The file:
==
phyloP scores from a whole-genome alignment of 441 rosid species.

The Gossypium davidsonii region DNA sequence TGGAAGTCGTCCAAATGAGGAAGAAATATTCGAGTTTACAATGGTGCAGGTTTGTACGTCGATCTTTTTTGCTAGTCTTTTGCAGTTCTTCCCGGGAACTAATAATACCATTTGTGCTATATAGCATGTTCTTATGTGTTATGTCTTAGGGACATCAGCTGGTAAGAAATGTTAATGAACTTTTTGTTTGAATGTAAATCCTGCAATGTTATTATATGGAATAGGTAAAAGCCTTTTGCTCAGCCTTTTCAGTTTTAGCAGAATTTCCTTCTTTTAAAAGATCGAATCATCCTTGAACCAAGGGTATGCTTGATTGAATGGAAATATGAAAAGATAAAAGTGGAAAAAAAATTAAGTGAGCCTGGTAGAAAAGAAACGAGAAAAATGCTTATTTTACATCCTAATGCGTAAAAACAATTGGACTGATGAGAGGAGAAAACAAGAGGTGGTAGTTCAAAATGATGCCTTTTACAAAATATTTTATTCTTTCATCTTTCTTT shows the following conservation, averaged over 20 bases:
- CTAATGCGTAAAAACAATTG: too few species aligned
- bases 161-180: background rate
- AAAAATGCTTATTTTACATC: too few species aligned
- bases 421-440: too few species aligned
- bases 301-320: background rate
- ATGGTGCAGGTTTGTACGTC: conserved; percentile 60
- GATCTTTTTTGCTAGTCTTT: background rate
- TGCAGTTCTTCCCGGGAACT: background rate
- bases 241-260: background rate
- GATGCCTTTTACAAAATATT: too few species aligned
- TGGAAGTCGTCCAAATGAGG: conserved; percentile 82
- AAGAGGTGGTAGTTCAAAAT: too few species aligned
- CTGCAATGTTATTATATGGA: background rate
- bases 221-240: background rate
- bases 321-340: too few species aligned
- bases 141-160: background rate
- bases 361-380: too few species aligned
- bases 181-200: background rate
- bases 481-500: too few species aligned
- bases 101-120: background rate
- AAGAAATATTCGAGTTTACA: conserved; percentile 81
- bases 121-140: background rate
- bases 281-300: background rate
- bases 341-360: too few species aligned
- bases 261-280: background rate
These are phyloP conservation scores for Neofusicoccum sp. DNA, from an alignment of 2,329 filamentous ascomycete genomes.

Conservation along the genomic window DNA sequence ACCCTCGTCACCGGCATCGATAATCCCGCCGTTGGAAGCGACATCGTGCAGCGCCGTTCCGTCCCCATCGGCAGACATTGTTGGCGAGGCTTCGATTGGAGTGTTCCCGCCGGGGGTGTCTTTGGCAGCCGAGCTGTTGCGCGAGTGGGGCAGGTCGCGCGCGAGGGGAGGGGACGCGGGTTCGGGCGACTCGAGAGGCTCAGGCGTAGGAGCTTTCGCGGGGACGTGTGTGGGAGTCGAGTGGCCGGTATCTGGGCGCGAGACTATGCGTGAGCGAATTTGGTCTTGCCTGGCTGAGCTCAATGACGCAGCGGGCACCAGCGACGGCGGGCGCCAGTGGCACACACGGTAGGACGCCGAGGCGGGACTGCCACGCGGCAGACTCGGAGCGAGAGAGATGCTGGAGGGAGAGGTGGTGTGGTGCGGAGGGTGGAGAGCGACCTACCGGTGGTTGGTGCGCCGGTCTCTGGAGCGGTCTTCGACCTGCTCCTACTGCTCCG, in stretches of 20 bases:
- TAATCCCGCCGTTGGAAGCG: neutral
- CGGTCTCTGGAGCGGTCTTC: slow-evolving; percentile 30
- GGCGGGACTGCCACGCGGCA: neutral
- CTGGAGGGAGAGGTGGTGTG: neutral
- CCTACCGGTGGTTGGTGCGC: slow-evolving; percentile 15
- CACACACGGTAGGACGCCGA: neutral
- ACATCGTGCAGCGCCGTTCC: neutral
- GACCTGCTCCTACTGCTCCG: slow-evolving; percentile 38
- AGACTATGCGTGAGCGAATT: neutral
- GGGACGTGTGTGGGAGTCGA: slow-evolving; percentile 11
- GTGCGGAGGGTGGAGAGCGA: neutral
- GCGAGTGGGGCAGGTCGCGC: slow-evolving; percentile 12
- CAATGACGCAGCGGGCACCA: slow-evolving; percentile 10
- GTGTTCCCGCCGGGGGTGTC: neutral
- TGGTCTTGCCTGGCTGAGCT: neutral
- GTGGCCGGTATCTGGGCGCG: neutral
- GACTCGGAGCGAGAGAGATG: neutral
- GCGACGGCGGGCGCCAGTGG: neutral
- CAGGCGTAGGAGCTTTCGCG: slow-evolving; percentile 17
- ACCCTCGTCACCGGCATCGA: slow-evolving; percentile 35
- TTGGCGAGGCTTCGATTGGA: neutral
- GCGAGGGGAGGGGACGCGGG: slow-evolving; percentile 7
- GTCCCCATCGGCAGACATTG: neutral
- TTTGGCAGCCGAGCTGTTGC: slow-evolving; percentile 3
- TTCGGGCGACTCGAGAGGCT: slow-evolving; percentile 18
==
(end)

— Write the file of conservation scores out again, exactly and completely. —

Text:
phyloP scores from a whole-genome alignment of 441 rosid species.

The Gossypium davidsonii region DNA sequence TGGAAGTCGTCCAAATGAGGAAGAAATATTCGAGTTTACAATGGTGCAGGTTTGTACGTCGATCTTTTTTGCTAGTCTTTTGCAGTTCTTCCCGGGAACTAATAATACCATTTGTGCTATATAGCATGTTCTTATGTGTTATGTCTTAGGGACATCAGCTGGTAAGAAATGTTAATGAACTTTTTGTTTGAATGTAAATCCTGCAATGTTATTATATGGAATAGGTAAAAGCCTTTTGCTCAGCCTTTTCAGTTTTAGCAGAATTTCCTTCTTTTAAAAGATCGAATCATCCTTGAACCAAGGGTATGCTTGATTGAATGGAAATATGAAAAGATAAAAGTGGAAAAAAAATTAAGTGAGCCTGGTAGAAAAGAAACGAGAAAAATGCTTATTTTACATCCTAATGCGTAAAAACAATTGGACTGATGAGAGGAGAAAACAAGAGGTGGTAGTTCAAAATGATGCCTTTTACAAAATATTTTATTCTTTCATCTTTCTTT shows the following conservation, averaged over 20 bases:
- CTAATGCGTAAAAACAATTG: too few species aligned
- bases 161-180: background rate
- AAAAATGCTTATTTTACATC: too few species aligned
- bases 421-440: too few species aligned
- bases 301-320: background rate
- ATGGTGCAGGTTTGTACGTC: conserved; percentile 60
- GATCTTTTTTGCTAGTCTTT: background rate
- TGCAGTTCTTCCCGGGAACT: background rate
- bases 241-260: background rate
- GATGCCTTTTACAAAATATT: too few species aligned
- TGGAAGTCGTCCAAATGAGG: conserved; percentile 82
- AAGAGGTGGTAGTTCAAAAT: too few species aligned
- CTGCAATGTTATTATATGGA: background rate
- bases 221-240: background rate
- bases 321-340: too few species aligned
- bases 141-160: background rate
- bases 361-380: too few species aligned
- bases 181-200: background rate
- bases 481-500: too few species aligned
- bases 101-120: background rate
- AAGAAATATTCGAGTTTACA: conserved; percentile 81
- bases 121-140: background rate
- bases 281-300: background rate
- bases 341-360: too few species aligned
- bases 261-280: background rate
These are phyloP conservation scores for Neofusicoccum sp. DNA, from an alignment of 2,329 filamentous ascomycete genomes.

Conservation along the genomic window DNA sequence ACCCTCGTCACCGGCATCGATAATCCCGCCGTTGGAAGCGACATCGTGCAGCGCCGTTCCGTCCCCATCGGCAGACATTGTTGGCGAGGCTTCGATTGGAGTGTTCCCGCCGGGGGTGTCTTTGGCAGCCGAGCTGTTGCGCGAGTGGGGCAGGTCGCGCGCGAGGGGAGGGGACGCGGGTTCGGGCGACTCGAGAGGCTCAGGCGTAGGAGCTTTCGCGGGGACGTGTGTGGGAGTCGAGTGGCCGGTATCTGGGCGCGAGACTATGCGTGAGCGAATTTGGTCTTGCCTGGCTGAGCTCAATGACGCAGCGGGCACCAGCGACGGCGGGCGCCAGTGGCACACACGGTAGGACGCCGAGGCGGGACTGCCACGCGGCAGACTCGGAGCGAGAGAGATGCTGGAGGGAGAGGTGGTGTGGTGCGGAGGGTGGAGAGCGACCTACCGGTGGTTGGTGCGCCGGTCTCTGGAGCGGTCTTCGACCTGCTCCTACTGCTCCG, in stretches of 20 bases:
- TAATCCCGCCGTTGGAAGCG: neutral
- CGGTCTCTGGAGCGGTCTTC: slow-evolving; percentile 30
- GGCGGGACTGCCACGCGGCA: neutral
- CTGGAGGGAGAGGTGGTGTG: neutral
- CCTACCGGTGGTTGGTGCGC: slow-evolving; percentile 15
- CACACACGGTAGGACGCCGA: neutral
- ACATCGTGCAGCGCCGTTCC: neutral
- GACCTGCTCCTACTGCTCCG: slow-evolving; percentile 38
- AGACTATGCGTGAGCGAATT: neutral
- GGGACGTGTGTGGGAGTCGA: slow-evolving; percentile 11
- GTGCGGAGGGTGGAGAGCGA: neutral
- GCGAGTGGGGCAGGTCGCGC: slow-evolving; percentile 12
- CAATGACGCAGCGGGCACCA: slow-evolving; percentile 10
- GTGTTCCCGCCGGGGGTGTC: neutral
- TGGTCTTGCCTGGCTGAGCT: neutral
- GTGGCCGGTATCTGGGCGCG: neutral
- GACTCGGAGCGAGAGAGATG: neutral
- GCGACGGCGGGCGCCAGTGG: neutral
- CAGGCGTAGGAGCTTTCGCG: slow-evolving; percentile 17
- ACCCTCGTCACCGGCATCGA: slow-evolving; percentile 35
- TTGGCGAGGCTTCGATTGGA: neutral
- GCGAGGGGAGGGGACGCGGG: slow-evolving; percentile 7
- GTCCCCATCGGCAGACATTG: neutral
- TTTGGCAGCCGAGCTGTTGC: slow-evolving; percentile 3
- TTCGGGCGACTCGAGAGGCT: slow-evolving; percentile 18